photo by M. Lara Hoke, © 2004
photo by M. Lara Hoke, © 2004
by Sean M. Madden
Mindful Living Guide
October 1, 2007
Last week, we published an essay by Emily Ferrara entitled The Alchemy of Grief. Below is our follow-up interview with Emily.
As with our earlier interviews, our intention is to publish a follow-up interview with each Mindful Living Guide contributor. We aim to do so within a week or so following publication of the original contribution. This, we think, will help to deepen the relationship between all of us—MLG readers, writers and editors—so that we may all continue to learn from one another through the sharing of our own stories.
First, a deep bow for sharing with us what is such a personal and poetic account of your son Adam's death and your subsequent healing transformation.
Mindful Living Guide readers may be interested in knowing that "The Alchemy of Grief", the title of your essay which we recently published, is also the title of your forthcoming book, a bilingual (English/Italian) poetry collection inspired by that grief and alchemical process.
I have read a sampling of these poems via your and the Bordighera Poetry Prize websites, the latter for the prize you were awarded for this collection in 2006. In these poems as well as in your essay, I am most struck by your willingness, courage or perhaps total determination to look your loss straight on, to not waver either in the moments of your loss or in your later written reflections upon these moments.
This confronting, after all, seems to be the lesson of your alchemical transformation, that illness, suffering and death are inescapable—they are as much a part of us as life itself.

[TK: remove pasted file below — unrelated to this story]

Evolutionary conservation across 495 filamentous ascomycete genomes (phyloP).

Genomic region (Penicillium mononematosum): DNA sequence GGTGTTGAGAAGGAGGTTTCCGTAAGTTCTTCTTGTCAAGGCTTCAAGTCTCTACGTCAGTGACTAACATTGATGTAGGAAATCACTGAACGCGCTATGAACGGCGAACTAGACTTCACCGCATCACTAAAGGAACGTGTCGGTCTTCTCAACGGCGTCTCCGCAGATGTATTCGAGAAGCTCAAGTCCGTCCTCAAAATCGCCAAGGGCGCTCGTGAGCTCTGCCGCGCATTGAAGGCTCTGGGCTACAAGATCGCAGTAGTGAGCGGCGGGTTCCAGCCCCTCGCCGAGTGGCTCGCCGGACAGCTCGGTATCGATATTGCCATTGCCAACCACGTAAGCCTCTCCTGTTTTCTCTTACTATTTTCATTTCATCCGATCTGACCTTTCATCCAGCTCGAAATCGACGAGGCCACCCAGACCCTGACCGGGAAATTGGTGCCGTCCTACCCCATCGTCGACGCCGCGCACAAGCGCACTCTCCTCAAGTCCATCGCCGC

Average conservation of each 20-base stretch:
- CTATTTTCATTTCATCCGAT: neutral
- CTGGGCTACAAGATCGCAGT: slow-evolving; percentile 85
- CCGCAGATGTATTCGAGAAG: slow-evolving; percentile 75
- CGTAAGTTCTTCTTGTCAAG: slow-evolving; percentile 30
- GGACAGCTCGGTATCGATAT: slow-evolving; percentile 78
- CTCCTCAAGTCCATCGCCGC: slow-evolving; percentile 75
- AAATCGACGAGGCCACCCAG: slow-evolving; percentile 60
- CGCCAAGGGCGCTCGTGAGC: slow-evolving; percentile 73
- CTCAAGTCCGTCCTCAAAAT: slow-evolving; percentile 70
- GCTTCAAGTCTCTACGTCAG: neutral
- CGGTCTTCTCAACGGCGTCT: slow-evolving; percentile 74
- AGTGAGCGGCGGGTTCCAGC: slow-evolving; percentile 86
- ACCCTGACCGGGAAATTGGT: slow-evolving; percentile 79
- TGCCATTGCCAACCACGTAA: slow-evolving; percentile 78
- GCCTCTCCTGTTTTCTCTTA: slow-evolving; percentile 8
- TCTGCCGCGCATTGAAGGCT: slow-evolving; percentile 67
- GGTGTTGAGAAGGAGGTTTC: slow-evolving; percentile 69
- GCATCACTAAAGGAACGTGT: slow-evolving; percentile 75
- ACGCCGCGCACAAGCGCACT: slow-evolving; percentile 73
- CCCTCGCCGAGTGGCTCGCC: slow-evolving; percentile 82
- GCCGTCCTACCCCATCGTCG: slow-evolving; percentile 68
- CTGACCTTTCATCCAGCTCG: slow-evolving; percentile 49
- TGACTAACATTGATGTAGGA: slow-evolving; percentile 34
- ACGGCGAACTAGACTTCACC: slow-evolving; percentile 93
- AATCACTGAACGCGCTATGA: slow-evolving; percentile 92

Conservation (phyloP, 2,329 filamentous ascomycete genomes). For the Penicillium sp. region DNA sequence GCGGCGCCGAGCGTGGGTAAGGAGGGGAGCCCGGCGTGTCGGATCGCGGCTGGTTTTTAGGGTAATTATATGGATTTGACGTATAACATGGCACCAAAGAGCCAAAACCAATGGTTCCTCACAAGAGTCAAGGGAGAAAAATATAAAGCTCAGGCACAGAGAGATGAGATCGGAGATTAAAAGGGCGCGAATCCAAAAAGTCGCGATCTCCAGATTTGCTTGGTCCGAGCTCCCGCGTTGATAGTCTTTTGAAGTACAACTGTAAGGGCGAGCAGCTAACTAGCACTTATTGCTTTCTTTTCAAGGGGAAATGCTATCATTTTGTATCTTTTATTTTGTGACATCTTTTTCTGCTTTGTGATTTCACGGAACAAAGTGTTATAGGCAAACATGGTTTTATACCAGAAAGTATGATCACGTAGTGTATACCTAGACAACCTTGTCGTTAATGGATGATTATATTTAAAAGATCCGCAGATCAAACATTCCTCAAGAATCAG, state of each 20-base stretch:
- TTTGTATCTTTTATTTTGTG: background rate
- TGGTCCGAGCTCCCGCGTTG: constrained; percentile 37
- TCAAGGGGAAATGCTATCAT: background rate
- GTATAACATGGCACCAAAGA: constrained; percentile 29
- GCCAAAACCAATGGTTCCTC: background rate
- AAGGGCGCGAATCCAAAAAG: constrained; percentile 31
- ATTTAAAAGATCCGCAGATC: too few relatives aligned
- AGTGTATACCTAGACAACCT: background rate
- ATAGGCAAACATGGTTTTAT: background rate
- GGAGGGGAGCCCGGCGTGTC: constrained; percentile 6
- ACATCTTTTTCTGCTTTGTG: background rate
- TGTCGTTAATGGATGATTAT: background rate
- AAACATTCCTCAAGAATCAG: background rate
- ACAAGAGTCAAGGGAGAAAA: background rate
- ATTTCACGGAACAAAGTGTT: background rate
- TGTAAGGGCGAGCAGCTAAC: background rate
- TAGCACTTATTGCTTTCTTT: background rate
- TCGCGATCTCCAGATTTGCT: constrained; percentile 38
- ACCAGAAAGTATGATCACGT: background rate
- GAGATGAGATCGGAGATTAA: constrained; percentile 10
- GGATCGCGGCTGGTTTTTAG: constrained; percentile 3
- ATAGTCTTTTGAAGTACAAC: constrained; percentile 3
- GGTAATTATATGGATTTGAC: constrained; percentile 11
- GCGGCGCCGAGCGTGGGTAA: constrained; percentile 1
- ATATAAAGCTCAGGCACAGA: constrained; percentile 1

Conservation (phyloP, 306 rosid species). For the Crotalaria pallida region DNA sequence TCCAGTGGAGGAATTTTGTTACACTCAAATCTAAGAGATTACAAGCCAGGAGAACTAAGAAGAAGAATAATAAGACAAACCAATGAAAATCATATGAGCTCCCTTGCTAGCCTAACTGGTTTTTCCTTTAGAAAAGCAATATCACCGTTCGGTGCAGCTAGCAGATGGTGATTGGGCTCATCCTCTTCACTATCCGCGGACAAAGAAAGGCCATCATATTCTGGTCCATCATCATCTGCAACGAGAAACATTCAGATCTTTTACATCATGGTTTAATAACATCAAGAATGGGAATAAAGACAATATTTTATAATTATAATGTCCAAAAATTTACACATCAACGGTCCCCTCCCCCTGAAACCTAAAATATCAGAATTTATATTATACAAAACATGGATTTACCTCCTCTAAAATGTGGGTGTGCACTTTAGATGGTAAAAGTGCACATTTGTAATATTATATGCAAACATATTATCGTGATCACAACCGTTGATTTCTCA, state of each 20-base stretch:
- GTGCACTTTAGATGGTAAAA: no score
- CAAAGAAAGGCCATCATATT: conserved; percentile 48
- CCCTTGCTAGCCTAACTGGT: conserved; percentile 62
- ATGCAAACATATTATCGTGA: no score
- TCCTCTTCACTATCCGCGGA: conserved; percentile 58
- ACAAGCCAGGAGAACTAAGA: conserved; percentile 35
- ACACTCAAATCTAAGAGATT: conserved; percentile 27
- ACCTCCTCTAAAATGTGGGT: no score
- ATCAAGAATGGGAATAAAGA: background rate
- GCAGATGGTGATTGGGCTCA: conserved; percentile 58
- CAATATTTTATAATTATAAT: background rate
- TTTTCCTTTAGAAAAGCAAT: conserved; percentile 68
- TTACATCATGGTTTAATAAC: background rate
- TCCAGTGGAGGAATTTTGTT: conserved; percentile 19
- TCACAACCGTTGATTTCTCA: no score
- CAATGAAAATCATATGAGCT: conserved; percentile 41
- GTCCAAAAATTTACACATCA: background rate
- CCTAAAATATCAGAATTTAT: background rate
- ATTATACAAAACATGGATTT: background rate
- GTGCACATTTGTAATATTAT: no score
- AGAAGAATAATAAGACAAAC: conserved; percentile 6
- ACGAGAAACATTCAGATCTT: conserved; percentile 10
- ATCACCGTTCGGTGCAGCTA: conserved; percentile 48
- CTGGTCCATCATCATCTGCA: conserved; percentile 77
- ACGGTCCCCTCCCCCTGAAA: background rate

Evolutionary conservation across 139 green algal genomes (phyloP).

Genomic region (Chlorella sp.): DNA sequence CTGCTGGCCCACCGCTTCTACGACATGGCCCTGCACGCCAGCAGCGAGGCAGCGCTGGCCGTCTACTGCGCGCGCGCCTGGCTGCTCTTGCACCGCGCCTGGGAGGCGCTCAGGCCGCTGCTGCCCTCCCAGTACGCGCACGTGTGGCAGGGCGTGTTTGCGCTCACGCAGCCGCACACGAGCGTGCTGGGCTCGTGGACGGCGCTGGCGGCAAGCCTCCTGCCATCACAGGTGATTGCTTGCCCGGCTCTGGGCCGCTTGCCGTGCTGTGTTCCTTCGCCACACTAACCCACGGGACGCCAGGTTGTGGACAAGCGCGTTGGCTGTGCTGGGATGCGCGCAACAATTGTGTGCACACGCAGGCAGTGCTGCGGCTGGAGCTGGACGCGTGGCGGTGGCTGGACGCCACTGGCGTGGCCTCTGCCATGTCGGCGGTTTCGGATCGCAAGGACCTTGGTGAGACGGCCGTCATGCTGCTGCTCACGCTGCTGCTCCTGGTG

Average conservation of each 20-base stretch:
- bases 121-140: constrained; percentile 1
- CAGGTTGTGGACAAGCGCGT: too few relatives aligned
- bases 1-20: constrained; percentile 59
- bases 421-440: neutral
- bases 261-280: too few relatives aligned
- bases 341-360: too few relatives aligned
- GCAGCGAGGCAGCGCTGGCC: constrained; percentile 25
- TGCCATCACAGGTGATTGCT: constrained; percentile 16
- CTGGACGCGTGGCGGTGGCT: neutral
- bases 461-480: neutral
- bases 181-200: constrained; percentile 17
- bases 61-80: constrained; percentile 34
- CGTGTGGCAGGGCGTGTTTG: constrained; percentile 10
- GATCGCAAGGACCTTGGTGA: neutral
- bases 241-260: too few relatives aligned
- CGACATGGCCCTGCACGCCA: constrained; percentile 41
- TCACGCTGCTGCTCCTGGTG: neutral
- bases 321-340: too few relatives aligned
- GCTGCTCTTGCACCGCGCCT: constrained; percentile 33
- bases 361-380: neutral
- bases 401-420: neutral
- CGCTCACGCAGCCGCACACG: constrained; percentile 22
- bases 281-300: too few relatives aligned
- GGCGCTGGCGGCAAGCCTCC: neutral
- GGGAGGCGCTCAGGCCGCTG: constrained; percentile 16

I find that the questions I have for you are all roughly one and the same, though approached from slightly differing launching points which I see as perhaps mutually conditioning (or dependently arising) "causes" and "effects" or points on a progression, if you will.
The first aspect of this question, then, is: What brought you to this understanding "that illness, suffering and death are our lot" as you say in your essay?
And, inherent in my first question is a wondering of how your life experience, generally, and your meditation and writing practices, in particular, may have informed—and been informed by—this understanding and, thus, your full-frontal, wide-awake response to Adam's death?
EF: On some level, I was brought to this understanding on the day Adam was born, when we learned that he had a life-threatening congenital heart defect, aortic stenosis. Three weeks later, when he was in heart failure and doctors told us he would need immediate open-heart surgery, my world fell apart. It was at this point that I found myself living inside this understanding that "illness, suffering and death are our lot". At that time (some 23 years ago), writing was my primary tool for traversing this challenging terrain. I began to journal and write poetry with a vengeance, and this sustained me. In the late 1980’s and early 1990’s, I explored meditation practices, and began reading 'populist' Buddhist writings that I could easily find in the local public library of the small New England town I lived in at the time—the wonderful work of Thich Nhat Hanh, for example. I also explored Christian mystic traditions, such as the Benedictine 'lectio divina' practice, which involves meditative contemplation of spiritual texts. A Tree Full of Angels: Seeing the Holy in the Ordinary, by Macrina Wiederkehr, was my introduction to this practice.